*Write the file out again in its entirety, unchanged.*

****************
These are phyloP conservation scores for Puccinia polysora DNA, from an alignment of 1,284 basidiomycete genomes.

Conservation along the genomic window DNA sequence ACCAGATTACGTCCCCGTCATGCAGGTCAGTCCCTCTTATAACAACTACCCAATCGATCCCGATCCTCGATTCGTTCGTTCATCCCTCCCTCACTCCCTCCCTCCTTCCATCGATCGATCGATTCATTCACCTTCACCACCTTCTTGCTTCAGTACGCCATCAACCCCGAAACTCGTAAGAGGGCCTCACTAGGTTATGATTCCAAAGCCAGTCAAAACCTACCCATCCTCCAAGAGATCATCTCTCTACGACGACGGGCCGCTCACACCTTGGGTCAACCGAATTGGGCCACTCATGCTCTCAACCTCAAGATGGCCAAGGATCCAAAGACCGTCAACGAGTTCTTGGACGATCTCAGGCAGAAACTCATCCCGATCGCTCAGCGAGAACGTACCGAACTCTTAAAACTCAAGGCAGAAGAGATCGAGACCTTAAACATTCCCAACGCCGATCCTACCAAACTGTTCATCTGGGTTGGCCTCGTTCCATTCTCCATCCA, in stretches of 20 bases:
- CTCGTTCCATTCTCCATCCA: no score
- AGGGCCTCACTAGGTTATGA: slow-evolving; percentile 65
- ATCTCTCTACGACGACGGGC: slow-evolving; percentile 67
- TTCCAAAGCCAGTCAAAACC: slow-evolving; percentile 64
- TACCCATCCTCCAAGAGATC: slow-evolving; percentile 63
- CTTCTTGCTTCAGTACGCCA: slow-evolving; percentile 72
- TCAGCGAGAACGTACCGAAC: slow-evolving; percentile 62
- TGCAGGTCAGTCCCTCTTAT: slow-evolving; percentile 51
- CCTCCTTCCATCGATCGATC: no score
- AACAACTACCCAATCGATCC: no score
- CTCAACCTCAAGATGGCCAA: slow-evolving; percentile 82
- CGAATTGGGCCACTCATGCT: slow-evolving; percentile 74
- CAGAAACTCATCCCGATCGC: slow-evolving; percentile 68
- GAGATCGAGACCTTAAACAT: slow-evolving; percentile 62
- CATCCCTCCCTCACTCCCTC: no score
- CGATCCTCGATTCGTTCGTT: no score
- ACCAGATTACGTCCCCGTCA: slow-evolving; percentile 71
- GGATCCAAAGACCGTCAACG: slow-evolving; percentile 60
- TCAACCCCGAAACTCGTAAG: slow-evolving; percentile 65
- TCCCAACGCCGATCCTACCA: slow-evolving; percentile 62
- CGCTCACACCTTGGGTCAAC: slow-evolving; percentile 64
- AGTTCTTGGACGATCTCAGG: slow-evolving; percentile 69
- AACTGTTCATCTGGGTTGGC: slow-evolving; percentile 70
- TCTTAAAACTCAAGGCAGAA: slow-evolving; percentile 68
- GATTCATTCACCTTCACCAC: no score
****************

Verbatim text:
These are phyloP conservation scores for Puccinia polysora DNA, from an alignment of 1,284 basidiomycete genomes.

Conservation along the genomic window DNA sequence ACCAGATTACGTCCCCGTCATGCAGGTCAGTCCCTCTTATAACAACTACCCAATCGATCCCGATCCTCGATTCGTTCGTTCATCCCTCCCTCACTCCCTCCCTCCTTCCATCGATCGATCGATTCATTCACCTTCACCACCTTCTTGCTTCAGTACGCCATCAACCCCGAAACTCGTAAGAGGGCCTCACTAGGTTATGATTCCAAAGCCAGTCAAAACCTACCCATCCTCCAAGAGATCATCTCTCTACGACGACGGGCCGCTCACACCTTGGGTCAACCGAATTGGGCCACTCATGCTCTCAACCTCAAGATGGCCAAGGATCCAAAGACCGTCAACGAGTTCTTGGACGATCTCAGGCAGAAACTCATCCCGATCGCTCAGCGAGAACGTACCGAACTCTTAAAACTCAAGGCAGAAGAGATCGAGACCTTAAACATTCCCAACGCCGATCCTACCAAACTGTTCATCTGGGTTGGCCTCGTTCCATTCTCCATCCA, in stretches of 20 bases:
- CTCGTTCCATTCTCCATCCA: no score
- AGGGCCTCACTAGGTTATGA: slow-evolving; percentile 65
- ATCTCTCTACGACGACGGGC: slow-evolving; percentile 67
- TTCCAAAGCCAGTCAAAACC: slow-evolving; percentile 64
- TACCCATCCTCCAAGAGATC: slow-evolving; percentile 63
- CTTCTTGCTTCAGTACGCCA: slow-evolving; percentile 72
- TCAGCGAGAACGTACCGAAC: slow-evolving; percentile 62
- TGCAGGTCAGTCCCTCTTAT: slow-evolving; percentile 51
- CCTCCTTCCATCGATCGATC: no score
- AACAACTACCCAATCGATCC: no score
- CTCAACCTCAAGATGGCCAA: slow-evolving; percentile 82
- CGAATTGGGCCACTCATGCT: slow-evolving; percentile 74
- CAGAAACTCATCCCGATCGC: slow-evolving; percentile 68
- GAGATCGAGACCTTAAACAT: slow-evolving; percentile 62
- CATCCCTCCCTCACTCCCTC: no score
- CGATCCTCGATTCGTTCGTT: no score
- ACCAGATTACGTCCCCGTCA: slow-evolving; percentile 71
- GGATCCAAAGACCGTCAACG: slow-evolving; percentile 60
- TCAACCCCGAAACTCGTAAG: slow-evolving; percentile 65
- TCCCAACGCCGATCCTACCA: slow-evolving; percentile 62
- CGCTCACACCTTGGGTCAAC: slow-evolving; percentile 64
- AGTTCTTGGACGATCTCAGG: slow-evolving; percentile 69
- AACTGTTCATCTGGGTTGGC: slow-evolving; percentile 70
- TCTTAAAACTCAAGGCAGAA: slow-evolving; percentile 68
- GATTCATTCACCTTCACCAC: no score